The talks, which began Monday and are being mediated by Kenya and Norway, come at a critical time for Ethiopia, which has experienced a rise in ethnic tensions and violence in recent years.
The discussions are receiving a generally positive reception, with many expressing hope they will ultimately bring an end to the prolonged period of conflict and instability in Ethiopia.
Many analysts, including Abbas Mwalimu, a lecturer at the Tanzania Center for Foreign Relations, are closely monitoring the situation. Mwalimu has been following the conflict and said the talks are a step in the right direction, but more needs to be done to achieve lasting peace and stability in Ethiopia.
There will be a chance for success, Mwalimu said, but even greater success can be achieved if the two sides choose to revisit the Constitution and revise it to unify Ethiopia.
He said the current Constitution, which allows for regions to have their own governance, is what fuels the desire for separatism among the people.
As tensions rise over the incorporation of regional military fighters into the national army, Ibrahim Rahbi, a regional analyst, has suggested the Ethiopian government must carefully manage the process to prevent further conflicts.
Rahbi said the Ethiopian government's move to integrate regional fighters into the national army has created a lot of tension, as each of the country's 11 regions has its own fully governed representatives, including armed forces.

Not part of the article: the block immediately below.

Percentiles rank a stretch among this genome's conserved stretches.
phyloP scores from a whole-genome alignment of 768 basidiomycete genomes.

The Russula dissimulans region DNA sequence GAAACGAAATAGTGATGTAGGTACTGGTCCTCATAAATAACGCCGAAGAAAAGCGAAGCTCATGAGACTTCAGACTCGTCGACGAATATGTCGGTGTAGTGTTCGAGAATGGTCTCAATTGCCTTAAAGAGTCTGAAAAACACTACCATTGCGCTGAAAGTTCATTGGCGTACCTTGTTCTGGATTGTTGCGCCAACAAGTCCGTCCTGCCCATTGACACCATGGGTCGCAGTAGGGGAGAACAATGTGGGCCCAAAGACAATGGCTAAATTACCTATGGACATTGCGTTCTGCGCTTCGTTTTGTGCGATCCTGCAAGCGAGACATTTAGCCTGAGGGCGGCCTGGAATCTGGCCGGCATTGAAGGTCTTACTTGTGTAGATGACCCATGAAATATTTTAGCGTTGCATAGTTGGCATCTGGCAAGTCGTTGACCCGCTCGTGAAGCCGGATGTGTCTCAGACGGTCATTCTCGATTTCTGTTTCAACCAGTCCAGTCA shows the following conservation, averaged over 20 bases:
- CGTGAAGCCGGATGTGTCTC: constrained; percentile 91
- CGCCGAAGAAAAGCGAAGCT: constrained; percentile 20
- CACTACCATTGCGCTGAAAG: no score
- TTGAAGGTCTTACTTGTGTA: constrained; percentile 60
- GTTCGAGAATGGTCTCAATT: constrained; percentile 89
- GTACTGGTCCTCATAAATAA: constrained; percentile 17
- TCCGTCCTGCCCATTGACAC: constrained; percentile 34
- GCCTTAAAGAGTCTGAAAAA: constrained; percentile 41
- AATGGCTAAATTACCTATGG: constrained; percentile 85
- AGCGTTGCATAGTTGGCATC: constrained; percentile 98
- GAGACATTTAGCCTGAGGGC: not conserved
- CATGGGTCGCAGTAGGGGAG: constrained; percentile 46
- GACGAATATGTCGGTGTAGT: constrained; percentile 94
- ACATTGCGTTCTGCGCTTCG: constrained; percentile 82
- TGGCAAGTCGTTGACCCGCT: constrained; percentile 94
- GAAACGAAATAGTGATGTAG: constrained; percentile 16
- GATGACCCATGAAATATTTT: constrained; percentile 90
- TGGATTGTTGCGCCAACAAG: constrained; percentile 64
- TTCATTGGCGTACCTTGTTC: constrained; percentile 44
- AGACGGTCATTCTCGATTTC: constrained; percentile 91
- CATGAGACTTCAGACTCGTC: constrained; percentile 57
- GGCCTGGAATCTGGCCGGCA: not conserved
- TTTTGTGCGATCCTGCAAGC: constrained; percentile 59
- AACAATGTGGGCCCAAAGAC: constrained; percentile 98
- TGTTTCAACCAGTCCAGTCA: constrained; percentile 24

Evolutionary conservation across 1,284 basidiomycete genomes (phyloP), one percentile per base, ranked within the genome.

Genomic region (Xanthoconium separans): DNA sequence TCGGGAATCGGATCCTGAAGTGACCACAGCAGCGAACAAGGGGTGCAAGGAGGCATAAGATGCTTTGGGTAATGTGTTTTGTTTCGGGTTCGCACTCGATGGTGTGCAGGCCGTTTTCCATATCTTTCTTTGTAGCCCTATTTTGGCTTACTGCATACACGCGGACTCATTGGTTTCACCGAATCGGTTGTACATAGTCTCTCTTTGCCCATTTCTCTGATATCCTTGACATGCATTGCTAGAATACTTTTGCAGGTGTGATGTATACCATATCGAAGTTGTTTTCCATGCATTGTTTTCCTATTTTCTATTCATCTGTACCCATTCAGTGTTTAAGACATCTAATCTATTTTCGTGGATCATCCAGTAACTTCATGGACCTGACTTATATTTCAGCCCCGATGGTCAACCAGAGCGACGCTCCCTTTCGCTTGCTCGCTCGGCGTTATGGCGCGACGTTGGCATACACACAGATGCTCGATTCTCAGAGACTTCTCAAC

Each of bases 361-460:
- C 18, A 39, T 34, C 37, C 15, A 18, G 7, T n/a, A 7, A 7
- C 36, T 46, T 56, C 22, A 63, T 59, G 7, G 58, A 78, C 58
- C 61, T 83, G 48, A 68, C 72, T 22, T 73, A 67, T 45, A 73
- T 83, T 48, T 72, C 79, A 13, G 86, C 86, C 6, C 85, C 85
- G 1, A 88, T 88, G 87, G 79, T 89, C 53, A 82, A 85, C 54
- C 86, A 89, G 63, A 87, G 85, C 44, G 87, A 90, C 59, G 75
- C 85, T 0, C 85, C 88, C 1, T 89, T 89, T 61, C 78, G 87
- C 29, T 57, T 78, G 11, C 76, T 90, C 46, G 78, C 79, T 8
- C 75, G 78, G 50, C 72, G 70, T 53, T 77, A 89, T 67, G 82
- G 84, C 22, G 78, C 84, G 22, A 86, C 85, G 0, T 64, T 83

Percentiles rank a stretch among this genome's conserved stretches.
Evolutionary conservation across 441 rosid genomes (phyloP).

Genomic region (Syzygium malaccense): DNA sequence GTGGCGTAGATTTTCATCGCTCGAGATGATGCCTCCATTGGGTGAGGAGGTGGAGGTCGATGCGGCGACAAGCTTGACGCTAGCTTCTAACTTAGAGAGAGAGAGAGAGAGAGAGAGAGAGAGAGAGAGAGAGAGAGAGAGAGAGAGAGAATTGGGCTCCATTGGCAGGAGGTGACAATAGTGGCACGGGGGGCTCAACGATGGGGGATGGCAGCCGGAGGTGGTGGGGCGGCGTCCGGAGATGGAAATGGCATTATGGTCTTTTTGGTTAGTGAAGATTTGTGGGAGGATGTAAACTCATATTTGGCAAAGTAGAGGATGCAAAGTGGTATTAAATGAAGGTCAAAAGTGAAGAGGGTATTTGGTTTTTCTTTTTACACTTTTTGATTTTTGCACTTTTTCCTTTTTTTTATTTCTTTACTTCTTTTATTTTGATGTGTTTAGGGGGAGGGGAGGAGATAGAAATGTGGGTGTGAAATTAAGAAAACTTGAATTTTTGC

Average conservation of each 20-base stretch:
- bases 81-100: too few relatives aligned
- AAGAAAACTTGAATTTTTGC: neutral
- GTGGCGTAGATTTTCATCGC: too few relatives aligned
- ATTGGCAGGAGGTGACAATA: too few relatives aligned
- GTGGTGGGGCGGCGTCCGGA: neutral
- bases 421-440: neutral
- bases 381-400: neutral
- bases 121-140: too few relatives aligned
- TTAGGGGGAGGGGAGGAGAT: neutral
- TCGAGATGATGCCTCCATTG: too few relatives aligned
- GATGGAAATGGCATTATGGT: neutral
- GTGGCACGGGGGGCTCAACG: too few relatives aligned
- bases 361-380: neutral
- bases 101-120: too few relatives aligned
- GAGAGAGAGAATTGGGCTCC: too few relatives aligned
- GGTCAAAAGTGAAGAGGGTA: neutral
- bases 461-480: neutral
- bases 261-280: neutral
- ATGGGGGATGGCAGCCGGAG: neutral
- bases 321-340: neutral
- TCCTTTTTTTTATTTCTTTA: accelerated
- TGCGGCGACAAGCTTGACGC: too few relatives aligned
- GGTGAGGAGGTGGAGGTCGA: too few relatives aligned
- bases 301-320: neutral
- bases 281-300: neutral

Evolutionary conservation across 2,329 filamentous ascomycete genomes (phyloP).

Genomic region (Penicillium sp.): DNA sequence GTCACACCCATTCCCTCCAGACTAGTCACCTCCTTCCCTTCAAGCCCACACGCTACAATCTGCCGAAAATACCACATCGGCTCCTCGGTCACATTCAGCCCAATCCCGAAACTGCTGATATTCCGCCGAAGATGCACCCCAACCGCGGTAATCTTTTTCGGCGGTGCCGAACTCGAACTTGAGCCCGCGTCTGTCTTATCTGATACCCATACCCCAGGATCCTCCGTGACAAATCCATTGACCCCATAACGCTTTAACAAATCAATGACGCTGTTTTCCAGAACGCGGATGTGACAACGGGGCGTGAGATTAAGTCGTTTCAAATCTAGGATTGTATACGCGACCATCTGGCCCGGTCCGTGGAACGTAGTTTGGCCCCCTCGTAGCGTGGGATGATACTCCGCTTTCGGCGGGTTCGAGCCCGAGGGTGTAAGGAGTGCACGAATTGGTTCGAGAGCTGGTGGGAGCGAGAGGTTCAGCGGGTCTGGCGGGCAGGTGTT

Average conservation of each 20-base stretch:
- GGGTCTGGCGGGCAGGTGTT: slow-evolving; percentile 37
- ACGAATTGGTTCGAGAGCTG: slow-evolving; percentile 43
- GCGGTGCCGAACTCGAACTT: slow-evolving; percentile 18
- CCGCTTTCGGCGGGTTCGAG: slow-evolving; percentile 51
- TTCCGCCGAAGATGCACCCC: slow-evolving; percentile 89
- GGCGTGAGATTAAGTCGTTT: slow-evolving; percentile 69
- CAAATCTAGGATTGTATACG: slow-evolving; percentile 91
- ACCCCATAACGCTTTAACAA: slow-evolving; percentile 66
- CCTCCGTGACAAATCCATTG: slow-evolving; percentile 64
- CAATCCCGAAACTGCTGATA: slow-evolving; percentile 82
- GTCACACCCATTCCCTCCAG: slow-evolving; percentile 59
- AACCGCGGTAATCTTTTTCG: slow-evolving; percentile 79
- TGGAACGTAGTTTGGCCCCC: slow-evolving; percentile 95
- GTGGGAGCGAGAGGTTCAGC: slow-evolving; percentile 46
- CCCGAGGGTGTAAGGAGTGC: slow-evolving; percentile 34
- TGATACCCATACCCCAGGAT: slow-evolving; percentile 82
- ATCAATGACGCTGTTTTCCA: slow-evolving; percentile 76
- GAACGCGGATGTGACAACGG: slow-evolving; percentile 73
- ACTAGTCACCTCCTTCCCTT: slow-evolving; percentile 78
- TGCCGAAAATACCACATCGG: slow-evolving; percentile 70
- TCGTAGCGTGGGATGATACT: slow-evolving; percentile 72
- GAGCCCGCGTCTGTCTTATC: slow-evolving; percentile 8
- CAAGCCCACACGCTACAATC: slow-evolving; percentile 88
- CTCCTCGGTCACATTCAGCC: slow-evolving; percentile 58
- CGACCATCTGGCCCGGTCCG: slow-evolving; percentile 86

He added that the government will need to find a way to work together by removing weapons from all regions at once.
When asked for a comment, Charles Hillary, the chief spokesperson of the Zanzibar government, stated that the peace talks between the Ethiopian government and OLA are being conducted behind closed doors, and they do not have any information about the ongoing meetings. He further clarified that Zanzibar is only providing a venue for the talks and is not part of the negotiations.
The Ethiopian government's efforts to negotiate peace with the OLA have received a mixed reaction.
While some applaud the talks as a step toward resolving the conflict, others, such as the American-Ethiopian Public Affairs Committee (AEPAC), have called for a guaranteed cessation of violence by the OLA before meaningful negotiations can take place.
In a statement Wednesday, the AEPAC said, "Negotiations cannot meaningfully take place, while the population and many communities in Ethiopia still face the risk of attack by such forces. Primarily, there must be a guaranteed cessation of all hostile acts by OLA-Shene, which has constantly committed crimes against humanity and engaged in the massacre of innocent unarmed civilians."
In recent years, the OLA has grown in numbers, but some experts assert it lacks the organization and weaponry to pose a serious threat to the Ethiopian government.
The Oromo region has experienced ethnic violence, and while the government has accused the OLA of involvement, the group denies responsibility. The government's heavy-handed response to the conflict has only fueled bitterness among the Oromo people.
Meanwhile, the talks are expected to continue for several days.